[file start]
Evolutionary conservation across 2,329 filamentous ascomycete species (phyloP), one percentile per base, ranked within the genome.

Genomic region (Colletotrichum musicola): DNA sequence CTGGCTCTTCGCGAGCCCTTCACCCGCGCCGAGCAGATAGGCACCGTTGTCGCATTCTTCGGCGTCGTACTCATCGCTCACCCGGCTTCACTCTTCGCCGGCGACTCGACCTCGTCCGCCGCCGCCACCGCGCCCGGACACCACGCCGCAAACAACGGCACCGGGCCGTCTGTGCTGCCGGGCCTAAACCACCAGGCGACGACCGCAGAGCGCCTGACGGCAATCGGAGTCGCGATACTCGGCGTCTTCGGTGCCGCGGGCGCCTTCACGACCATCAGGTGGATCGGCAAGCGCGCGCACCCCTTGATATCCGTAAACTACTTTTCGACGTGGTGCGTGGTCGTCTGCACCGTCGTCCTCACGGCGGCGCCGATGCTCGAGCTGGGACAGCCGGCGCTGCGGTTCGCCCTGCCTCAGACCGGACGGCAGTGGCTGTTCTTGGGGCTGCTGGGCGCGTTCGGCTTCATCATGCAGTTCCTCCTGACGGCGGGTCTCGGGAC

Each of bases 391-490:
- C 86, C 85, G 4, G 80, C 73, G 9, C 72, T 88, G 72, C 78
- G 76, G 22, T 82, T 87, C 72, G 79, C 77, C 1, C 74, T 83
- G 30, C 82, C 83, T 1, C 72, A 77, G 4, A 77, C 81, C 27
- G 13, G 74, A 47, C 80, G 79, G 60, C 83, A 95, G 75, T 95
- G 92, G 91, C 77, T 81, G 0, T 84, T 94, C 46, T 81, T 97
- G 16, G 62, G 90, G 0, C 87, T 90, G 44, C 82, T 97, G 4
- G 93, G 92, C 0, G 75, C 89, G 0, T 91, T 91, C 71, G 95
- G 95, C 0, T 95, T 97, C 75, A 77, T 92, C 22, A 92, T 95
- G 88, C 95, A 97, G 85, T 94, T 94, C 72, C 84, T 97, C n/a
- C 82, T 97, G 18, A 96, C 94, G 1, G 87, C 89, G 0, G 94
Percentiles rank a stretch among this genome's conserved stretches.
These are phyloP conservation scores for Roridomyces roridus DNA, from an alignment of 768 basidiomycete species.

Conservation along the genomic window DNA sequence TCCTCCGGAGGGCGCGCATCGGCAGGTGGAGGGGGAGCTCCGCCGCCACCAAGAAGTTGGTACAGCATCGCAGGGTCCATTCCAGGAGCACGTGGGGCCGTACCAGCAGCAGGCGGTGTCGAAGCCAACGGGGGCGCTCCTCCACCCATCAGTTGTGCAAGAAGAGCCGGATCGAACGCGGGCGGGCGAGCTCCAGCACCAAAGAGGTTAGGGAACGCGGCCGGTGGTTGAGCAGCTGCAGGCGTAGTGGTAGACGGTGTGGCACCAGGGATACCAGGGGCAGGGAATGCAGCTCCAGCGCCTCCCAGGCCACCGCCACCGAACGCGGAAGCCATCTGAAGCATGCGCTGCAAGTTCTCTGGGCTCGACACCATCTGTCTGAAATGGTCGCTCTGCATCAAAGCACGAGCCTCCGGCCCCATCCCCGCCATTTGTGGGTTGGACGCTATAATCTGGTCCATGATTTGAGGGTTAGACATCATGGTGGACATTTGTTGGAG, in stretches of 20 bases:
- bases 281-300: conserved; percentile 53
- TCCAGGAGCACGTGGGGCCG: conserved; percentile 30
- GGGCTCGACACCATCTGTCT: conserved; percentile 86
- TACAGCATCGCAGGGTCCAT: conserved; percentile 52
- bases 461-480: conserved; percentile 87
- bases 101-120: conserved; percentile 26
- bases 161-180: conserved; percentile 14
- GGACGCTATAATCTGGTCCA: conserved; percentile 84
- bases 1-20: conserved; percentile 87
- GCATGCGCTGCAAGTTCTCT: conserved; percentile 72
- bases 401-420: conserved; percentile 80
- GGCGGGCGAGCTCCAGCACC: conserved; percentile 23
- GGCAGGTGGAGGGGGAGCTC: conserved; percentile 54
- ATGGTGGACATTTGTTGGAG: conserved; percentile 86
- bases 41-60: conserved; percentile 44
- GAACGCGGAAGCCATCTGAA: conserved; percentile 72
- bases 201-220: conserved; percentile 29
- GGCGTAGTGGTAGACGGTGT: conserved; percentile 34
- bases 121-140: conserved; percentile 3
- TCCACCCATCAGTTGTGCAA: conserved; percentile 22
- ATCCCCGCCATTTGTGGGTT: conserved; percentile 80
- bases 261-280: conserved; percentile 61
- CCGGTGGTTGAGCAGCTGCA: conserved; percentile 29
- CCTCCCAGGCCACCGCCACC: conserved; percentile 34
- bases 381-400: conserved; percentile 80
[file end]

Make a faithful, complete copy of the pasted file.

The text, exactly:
Evolutionary conservation across 2,329 filamentous ascomycete species (phyloP), one percentile per base, ranked within the genome.

Genomic region (Colletotrichum musicola): DNA sequence CTGGCTCTTCGCGAGCCCTTCACCCGCGCCGAGCAGATAGGCACCGTTGTCGCATTCTTCGGCGTCGTACTCATCGCTCACCCGGCTTCACTCTTCGCCGGCGACTCGACCTCGTCCGCCGCCGCCACCGCGCCCGGACACCACGCCGCAAACAACGGCACCGGGCCGTCTGTGCTGCCGGGCCTAAACCACCAGGCGACGACCGCAGAGCGCCTGACGGCAATCGGAGTCGCGATACTCGGCGTCTTCGGTGCCGCGGGCGCCTTCACGACCATCAGGTGGATCGGCAAGCGCGCGCACCCCTTGATATCCGTAAACTACTTTTCGACGTGGTGCGTGGTCGTCTGCACCGTCGTCCTCACGGCGGCGCCGATGCTCGAGCTGGGACAGCCGGCGCTGCGGTTCGCCCTGCCTCAGACCGGACGGCAGTGGCTGTTCTTGGGGCTGCTGGGCGCGTTCGGCTTCATCATGCAGTTCCTCCTGACGGCGGGTCTCGGGAC

Each of bases 391-490:
- C 86, C 85, G 4, G 80, C 73, G 9, C 72, T 88, G 72, C 78
- G 76, G 22, T 82, T 87, C 72, G 79, C 77, C 1, C 74, T 83
- G 30, C 82, C 83, T 1, C 72, A 77, G 4, A 77, C 81, C 27
- G 13, G 74, A 47, C 80, G 79, G 60, C 83, A 95, G 75, T 95
- G 92, G 91, C 77, T 81, G 0, T 84, T 94, C 46, T 81, T 97
- G 16, G 62, G 90, G 0, C 87, T 90, G 44, C 82, T 97, G 4
- G 93, G 92, C 0, G 75, C 89, G 0, T 91, T 91, C 71, G 95
- G 95, C 0, T 95, T 97, C 75, A 77, T 92, C 22, A 92, T 95
- G 88, C 95, A 97, G 85, T 94, T 94, C 72, C 84, T 97, C n/a
- C 82, T 97, G 18, A 96, C 94, G 1, G 87, C 89, G 0, G 94
Percentiles rank a stretch among this genome's conserved stretches.
These are phyloP conservation scores for Roridomyces roridus DNA, from an alignment of 768 basidiomycete species.

Conservation along the genomic window DNA sequence TCCTCCGGAGGGCGCGCATCGGCAGGTGGAGGGGGAGCTCCGCCGCCACCAAGAAGTTGGTACAGCATCGCAGGGTCCATTCCAGGAGCACGTGGGGCCGTACCAGCAGCAGGCGGTGTCGAAGCCAACGGGGGCGCTCCTCCACCCATCAGTTGTGCAAGAAGAGCCGGATCGAACGCGGGCGGGCGAGCTCCAGCACCAAAGAGGTTAGGGAACGCGGCCGGTGGTTGAGCAGCTGCAGGCGTAGTGGTAGACGGTGTGGCACCAGGGATACCAGGGGCAGGGAATGCAGCTCCAGCGCCTCCCAGGCCACCGCCACCGAACGCGGAAGCCATCTGAAGCATGCGCTGCAAGTTCTCTGGGCTCGACACCATCTGTCTGAAATGGTCGCTCTGCATCAAAGCACGAGCCTCCGGCCCCATCCCCGCCATTTGTGGGTTGGACGCTATAATCTGGTCCATGATTTGAGGGTTAGACATCATGGTGGACATTTGTTGGAG, in stretches of 20 bases:
- bases 281-300: conserved; percentile 53
- TCCAGGAGCACGTGGGGCCG: conserved; percentile 30
- GGGCTCGACACCATCTGTCT: conserved; percentile 86
- TACAGCATCGCAGGGTCCAT: conserved; percentile 52
- bases 461-480: conserved; percentile 87
- bases 101-120: conserved; percentile 26
- bases 161-180: conserved; percentile 14
- GGACGCTATAATCTGGTCCA: conserved; percentile 84
- bases 1-20: conserved; percentile 87
- GCATGCGCTGCAAGTTCTCT: conserved; percentile 72
- bases 401-420: conserved; percentile 80
- GGCGGGCGAGCTCCAGCACC: conserved; percentile 23
- GGCAGGTGGAGGGGGAGCTC: conserved; percentile 54
- ATGGTGGACATTTGTTGGAG: conserved; percentile 86
- bases 41-60: conserved; percentile 44
- GAACGCGGAAGCCATCTGAA: conserved; percentile 72
- bases 201-220: conserved; percentile 29
- GGCGTAGTGGTAGACGGTGT: conserved; percentile 34
- bases 121-140: conserved; percentile 3
- TCCACCCATCAGTTGTGCAA: conserved; percentile 22
- ATCCCCGCCATTTGTGGGTT: conserved; percentile 80
- bases 261-280: conserved; percentile 61
- CCGGTGGTTGAGCAGCTGCA: conserved; percentile 29
- CCTCCCAGGCCACCGCCACC: conserved; percentile 34
- bases 381-400: conserved; percentile 80